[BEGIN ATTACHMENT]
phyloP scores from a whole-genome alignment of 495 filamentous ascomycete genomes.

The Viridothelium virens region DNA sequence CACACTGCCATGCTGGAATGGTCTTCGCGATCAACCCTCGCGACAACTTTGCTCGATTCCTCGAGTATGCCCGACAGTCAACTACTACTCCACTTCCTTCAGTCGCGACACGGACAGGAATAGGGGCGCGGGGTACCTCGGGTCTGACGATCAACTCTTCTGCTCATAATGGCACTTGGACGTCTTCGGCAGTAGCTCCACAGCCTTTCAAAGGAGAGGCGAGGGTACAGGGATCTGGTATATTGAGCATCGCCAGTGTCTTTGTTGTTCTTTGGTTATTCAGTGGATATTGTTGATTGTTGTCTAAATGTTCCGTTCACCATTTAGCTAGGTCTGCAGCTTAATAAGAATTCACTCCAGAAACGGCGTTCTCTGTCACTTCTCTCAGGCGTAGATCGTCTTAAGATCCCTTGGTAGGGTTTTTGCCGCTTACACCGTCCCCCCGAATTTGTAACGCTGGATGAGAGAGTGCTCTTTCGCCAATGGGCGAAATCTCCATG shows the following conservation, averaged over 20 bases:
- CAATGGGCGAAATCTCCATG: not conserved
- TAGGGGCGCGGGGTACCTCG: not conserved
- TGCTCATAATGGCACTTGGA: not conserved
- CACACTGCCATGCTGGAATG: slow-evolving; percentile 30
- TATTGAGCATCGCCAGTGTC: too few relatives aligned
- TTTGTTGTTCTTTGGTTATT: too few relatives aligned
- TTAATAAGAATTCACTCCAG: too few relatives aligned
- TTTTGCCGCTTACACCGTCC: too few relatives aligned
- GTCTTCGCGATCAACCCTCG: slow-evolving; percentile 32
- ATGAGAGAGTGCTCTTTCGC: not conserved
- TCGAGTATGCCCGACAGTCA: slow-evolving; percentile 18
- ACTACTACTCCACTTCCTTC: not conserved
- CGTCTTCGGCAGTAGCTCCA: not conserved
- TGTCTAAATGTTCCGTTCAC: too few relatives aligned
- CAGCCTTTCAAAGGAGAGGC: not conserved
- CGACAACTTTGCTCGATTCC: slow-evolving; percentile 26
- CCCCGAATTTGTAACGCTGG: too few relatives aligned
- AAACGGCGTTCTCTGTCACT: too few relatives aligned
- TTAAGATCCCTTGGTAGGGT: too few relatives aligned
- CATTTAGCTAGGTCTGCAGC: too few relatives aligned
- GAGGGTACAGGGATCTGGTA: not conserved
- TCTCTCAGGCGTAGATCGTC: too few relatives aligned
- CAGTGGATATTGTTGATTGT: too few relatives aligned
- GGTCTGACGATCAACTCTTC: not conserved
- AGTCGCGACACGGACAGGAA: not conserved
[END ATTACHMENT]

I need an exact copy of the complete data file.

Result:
phyloP scores from a whole-genome alignment of 495 filamentous ascomycete genomes.

The Viridothelium virens region DNA sequence CACACTGCCATGCTGGAATGGTCTTCGCGATCAACCCTCGCGACAACTTTGCTCGATTCCTCGAGTATGCCCGACAGTCAACTACTACTCCACTTCCTTCAGTCGCGACACGGACAGGAATAGGGGCGCGGGGTACCTCGGGTCTGACGATCAACTCTTCTGCTCATAATGGCACTTGGACGTCTTCGGCAGTAGCTCCACAGCCTTTCAAAGGAGAGGCGAGGGTACAGGGATCTGGTATATTGAGCATCGCCAGTGTCTTTGTTGTTCTTTGGTTATTCAGTGGATATTGTTGATTGTTGTCTAAATGTTCCGTTCACCATTTAGCTAGGTCTGCAGCTTAATAAGAATTCACTCCAGAAACGGCGTTCTCTGTCACTTCTCTCAGGCGTAGATCGTCTTAAGATCCCTTGGTAGGGTTTTTGCCGCTTACACCGTCCCCCCGAATTTGTAACGCTGGATGAGAGAGTGCTCTTTCGCCAATGGGCGAAATCTCCATG shows the following conservation, averaged over 20 bases:
- CAATGGGCGAAATCTCCATG: not conserved
- TAGGGGCGCGGGGTACCTCG: not conserved
- TGCTCATAATGGCACTTGGA: not conserved
- CACACTGCCATGCTGGAATG: slow-evolving; percentile 30
- TATTGAGCATCGCCAGTGTC: too few relatives aligned
- TTTGTTGTTCTTTGGTTATT: too few relatives aligned
- TTAATAAGAATTCACTCCAG: too few relatives aligned
- TTTTGCCGCTTACACCGTCC: too few relatives aligned
- GTCTTCGCGATCAACCCTCG: slow-evolving; percentile 32
- ATGAGAGAGTGCTCTTTCGC: not conserved
- TCGAGTATGCCCGACAGTCA: slow-evolving; percentile 18
- ACTACTACTCCACTTCCTTC: not conserved
- CGTCTTCGGCAGTAGCTCCA: not conserved
- TGTCTAAATGTTCCGTTCAC: too few relatives aligned
- CAGCCTTTCAAAGGAGAGGC: not conserved
- CGACAACTTTGCTCGATTCC: slow-evolving; percentile 26
- CCCCGAATTTGTAACGCTGG: too few relatives aligned
- AAACGGCGTTCTCTGTCACT: too few relatives aligned
- TTAAGATCCCTTGGTAGGGT: too few relatives aligned
- CATTTAGCTAGGTCTGCAGC: too few relatives aligned
- GAGGGTACAGGGATCTGGTA: not conserved
- TCTCTCAGGCGTAGATCGTC: too few relatives aligned
- CAGTGGATATTGTTGATTGT: too few relatives aligned
- GGTCTGACGATCAACTCTTC: not conserved
- AGTCGCGACACGGACAGGAA: not conserved